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Quick tests can ease the pains of getting on line

Dec. 31, 1995


If Santa Claus brought you a new home computer or a modem for your existing computer, you're one of the thousands of lucky gift recipients around the country.

A modem is practically standard equipment on new computers; after all, it's a vital link to reaching out and accessing someone.

OK, you have a computer and a modem. Now what?

My father's oft-quoted adage ``If all else fails, read the directions'' rings as true today as it was when I opened my first can of Tinker Toys. Read over the documentation included with the modem and telecommunications software.

A factory-installed modem probably doesn't need much testing. It'll likely be properly configured for your setup. But should you install your own modem, you'll need to test it out. Note: If installing your own modem, be certain all connectors are properly seated. If you are uncomfortable with installing it yourself, a computer retailer or technician can help.

THIS IS ONLY A TEST. Once a modem is properly installed or attached, it can be tested with a telecommunications program.

A factory-installed modem should have software with it. Run the software, and get to a terminal screen. The documentation should be helpful here.

Once the terminal screen is showing, type the command "at" and hit enter. The modem, if properly installed, should return with OK. Next, type in "atdt" ("atdp" if you have pulse dialing) at the terminal screen and hit return. You should hear a short dial tone.

If nothing happens, refer to the installation instructions. If you're running Windows 3.1, be sure there are no COM port conflicts. Macintosh users may need to be aware of possible conflicts between existing software and any new telecommunications software for use with the modem. For my own PC's most recent modem upgrade, I disabled an unused COM port due to a conflict with the modem.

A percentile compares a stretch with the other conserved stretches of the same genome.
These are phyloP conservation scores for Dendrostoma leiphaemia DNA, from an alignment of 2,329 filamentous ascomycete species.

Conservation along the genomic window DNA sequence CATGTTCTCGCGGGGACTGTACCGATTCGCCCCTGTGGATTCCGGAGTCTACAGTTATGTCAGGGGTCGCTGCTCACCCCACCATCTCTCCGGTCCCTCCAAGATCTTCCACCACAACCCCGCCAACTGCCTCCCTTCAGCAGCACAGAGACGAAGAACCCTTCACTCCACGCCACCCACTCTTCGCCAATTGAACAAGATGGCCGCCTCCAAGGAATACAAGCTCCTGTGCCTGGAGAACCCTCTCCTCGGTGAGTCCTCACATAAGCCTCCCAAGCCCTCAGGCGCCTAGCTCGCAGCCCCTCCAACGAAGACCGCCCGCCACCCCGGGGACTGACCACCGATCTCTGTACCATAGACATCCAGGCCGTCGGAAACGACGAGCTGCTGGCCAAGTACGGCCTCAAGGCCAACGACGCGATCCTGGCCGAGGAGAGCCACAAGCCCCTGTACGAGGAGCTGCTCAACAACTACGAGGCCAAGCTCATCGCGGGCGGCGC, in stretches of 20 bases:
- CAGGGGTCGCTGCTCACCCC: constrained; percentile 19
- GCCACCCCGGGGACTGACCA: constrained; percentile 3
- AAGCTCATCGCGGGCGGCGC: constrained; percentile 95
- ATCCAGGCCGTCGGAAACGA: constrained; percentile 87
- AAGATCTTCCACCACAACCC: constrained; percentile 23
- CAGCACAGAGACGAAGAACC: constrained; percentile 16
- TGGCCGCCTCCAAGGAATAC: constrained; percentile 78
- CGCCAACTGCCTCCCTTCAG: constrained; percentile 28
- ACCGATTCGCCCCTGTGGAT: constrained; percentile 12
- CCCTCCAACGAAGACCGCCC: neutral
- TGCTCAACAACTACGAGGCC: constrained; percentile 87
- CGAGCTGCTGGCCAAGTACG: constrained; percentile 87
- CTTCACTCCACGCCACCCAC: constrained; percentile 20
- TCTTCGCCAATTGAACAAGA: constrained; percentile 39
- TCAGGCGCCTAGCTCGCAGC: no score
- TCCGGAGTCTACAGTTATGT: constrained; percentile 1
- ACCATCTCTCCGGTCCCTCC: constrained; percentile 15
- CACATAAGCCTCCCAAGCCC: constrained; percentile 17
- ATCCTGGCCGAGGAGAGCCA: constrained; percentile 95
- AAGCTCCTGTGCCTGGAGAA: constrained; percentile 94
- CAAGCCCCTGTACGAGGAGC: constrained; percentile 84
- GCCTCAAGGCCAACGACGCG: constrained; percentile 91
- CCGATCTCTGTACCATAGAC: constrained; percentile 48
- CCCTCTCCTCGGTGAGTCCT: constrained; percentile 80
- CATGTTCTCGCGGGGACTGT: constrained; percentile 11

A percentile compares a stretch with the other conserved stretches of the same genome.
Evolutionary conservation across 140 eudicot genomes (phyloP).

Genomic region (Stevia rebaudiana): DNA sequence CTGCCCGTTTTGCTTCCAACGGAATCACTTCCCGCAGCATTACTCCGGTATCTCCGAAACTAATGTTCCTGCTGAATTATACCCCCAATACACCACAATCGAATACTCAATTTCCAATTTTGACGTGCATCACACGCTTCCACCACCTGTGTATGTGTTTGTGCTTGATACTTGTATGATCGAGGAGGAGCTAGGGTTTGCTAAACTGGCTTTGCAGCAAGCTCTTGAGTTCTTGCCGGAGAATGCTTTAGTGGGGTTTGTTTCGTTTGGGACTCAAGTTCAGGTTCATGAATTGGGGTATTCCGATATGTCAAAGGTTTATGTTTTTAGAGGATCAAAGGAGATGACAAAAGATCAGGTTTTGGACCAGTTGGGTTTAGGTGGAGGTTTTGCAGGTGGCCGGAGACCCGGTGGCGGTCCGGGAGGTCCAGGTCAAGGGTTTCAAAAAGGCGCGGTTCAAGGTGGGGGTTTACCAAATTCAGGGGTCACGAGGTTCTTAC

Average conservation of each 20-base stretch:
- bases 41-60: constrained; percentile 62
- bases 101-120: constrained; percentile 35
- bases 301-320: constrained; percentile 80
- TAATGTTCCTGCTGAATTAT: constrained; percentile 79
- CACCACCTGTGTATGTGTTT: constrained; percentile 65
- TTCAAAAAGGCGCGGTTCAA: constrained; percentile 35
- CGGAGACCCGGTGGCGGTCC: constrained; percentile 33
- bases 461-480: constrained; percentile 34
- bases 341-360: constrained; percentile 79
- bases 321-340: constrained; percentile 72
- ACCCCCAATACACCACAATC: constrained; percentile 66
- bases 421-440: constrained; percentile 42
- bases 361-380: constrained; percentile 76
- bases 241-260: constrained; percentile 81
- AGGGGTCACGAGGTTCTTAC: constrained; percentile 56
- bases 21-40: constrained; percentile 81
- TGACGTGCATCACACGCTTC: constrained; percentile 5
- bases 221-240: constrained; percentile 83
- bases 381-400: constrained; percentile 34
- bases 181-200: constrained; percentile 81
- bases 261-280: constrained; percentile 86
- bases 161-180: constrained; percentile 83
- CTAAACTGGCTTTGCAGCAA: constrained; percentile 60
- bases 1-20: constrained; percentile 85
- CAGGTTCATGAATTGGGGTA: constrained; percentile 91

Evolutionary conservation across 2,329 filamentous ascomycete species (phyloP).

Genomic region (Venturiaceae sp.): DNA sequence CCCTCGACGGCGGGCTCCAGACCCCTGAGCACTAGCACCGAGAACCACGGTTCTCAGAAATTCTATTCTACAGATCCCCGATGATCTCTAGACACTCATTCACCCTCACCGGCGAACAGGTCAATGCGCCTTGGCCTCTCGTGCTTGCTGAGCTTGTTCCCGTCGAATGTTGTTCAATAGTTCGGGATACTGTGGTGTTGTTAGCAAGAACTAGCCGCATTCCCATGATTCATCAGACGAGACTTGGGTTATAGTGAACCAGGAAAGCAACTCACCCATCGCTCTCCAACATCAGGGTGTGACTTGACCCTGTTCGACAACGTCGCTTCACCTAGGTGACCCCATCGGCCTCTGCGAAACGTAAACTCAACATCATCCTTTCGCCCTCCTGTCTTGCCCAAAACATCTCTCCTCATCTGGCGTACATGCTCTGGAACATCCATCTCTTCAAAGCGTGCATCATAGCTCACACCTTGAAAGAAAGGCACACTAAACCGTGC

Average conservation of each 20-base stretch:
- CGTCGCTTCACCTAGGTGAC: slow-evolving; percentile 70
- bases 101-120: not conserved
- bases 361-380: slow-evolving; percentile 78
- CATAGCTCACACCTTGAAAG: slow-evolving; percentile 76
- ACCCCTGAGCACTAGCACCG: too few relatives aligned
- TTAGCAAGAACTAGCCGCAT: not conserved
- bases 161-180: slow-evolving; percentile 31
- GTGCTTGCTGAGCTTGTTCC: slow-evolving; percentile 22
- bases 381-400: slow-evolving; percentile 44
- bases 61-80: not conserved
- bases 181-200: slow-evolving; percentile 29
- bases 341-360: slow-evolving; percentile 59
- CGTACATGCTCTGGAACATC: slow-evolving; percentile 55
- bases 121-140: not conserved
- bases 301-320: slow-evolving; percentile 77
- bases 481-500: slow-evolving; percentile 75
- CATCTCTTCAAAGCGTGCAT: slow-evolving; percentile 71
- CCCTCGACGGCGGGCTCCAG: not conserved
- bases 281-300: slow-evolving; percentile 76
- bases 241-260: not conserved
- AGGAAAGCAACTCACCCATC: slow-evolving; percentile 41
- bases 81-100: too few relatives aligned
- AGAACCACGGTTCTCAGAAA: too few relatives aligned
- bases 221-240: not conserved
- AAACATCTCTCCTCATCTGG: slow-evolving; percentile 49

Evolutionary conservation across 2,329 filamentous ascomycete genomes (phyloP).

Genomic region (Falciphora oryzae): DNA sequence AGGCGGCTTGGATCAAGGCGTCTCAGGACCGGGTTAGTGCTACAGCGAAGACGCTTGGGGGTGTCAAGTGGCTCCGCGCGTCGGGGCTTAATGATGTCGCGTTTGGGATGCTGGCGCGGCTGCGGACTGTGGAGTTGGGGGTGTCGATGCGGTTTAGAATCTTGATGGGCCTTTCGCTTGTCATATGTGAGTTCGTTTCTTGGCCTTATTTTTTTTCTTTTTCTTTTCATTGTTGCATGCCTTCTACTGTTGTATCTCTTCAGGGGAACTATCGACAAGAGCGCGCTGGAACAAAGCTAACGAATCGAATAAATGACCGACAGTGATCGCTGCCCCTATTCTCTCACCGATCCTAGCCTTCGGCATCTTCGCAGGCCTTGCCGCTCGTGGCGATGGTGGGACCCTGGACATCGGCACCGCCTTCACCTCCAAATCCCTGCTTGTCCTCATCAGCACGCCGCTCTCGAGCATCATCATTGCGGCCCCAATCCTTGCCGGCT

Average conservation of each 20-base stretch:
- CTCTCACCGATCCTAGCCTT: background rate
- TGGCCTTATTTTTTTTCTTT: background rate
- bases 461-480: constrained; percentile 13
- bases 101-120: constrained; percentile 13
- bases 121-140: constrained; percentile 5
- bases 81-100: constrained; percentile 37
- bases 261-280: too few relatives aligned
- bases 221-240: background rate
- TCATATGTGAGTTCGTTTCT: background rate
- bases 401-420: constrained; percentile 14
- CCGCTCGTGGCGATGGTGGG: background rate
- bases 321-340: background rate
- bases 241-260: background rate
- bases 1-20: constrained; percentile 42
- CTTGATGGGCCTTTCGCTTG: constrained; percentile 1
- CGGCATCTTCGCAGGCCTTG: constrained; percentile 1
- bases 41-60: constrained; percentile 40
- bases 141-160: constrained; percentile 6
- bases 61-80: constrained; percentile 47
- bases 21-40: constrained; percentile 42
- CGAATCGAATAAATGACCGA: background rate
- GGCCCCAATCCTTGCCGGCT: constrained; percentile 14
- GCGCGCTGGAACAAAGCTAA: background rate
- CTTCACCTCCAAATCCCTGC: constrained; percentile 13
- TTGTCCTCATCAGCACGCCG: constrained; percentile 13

If the tests indicate all is well so far, you might want to try connecting to a computer bulletin board system (BBS), on-line service or call an Internet provider and sign up.

A top-notch Internet provider offers technical support in case of trouble. Tech support can walk you through most problems, lessening the frustration of unsuccessfully trying to get on the Net.

SPEED TRAPS. Once you've established a high-speed connection via your modem, there can be trouble keeping it. Some things to keep an eye on include:

· Telephone options. If you have Call Waiting, be sure to disable it or a phone call while you are on line will bring your connection to an abrupt end.

· Check your modem's connection speed. If your 14.4k baud modem is connecting at 2,400 baud, there's something wrong somewhere. If the computer you are connecting to supports your modem's highest speed, check the software configuration.

· Line noise Ï sometimes difficult to detect with the ear Ï can wreak havoc. Noise can be generated on a telephone line by a variety of things, including poor telephone connections in the home; poor wiring or even line placement near an electrical appliance.

· Check the manual for your modem to ensure the proper elements are contained in the init string.

NOTHING BUT NET. University of Kentucky basketball fans can now find audio broadcasts of their favorite team live on the Internet.

Using RealAudio software configured to work with a World-Wide Web browser, Big Blue fans will be able to hear live UK Radio Network broadcasts.

Mikrotec Internet Services and Sports Communications will offer the service at no charge, and add additional programming once the site if fully established.

To use the service, users will need a sound card and modem with a minimum speed of 14.4k. For more information call Mikrotec at (606) 225-1488.

ELVIS ON THE NET. Celebrate what would've been Elvis Presley's 60th birthday in January with a cybertour of Graceland, his mansion in Memphis, Tenn. The tour includes photos of the King's Ferrari, his final resting place and the infamous Jungle Room.

MORE CATS. Another Web site for Wildcat fans is Kentucky Connect, the Lexington Herald-Leader's Internet provider service home page.

Kentucky Connect is a jumping-off point for the on-line version of the Herald-Leader and for a UK basketball Web site called KYHoops.

KYHoops on Thursday offered a three stories on UK's romp over Rider, and a column by Jerry Tipton. It is updated regularly.

Comments and questions about this column may be sent to jbrooks@myoldkentuckyhome.com, or visit www.myoldkentuckyhome.com on the World Wide Web.

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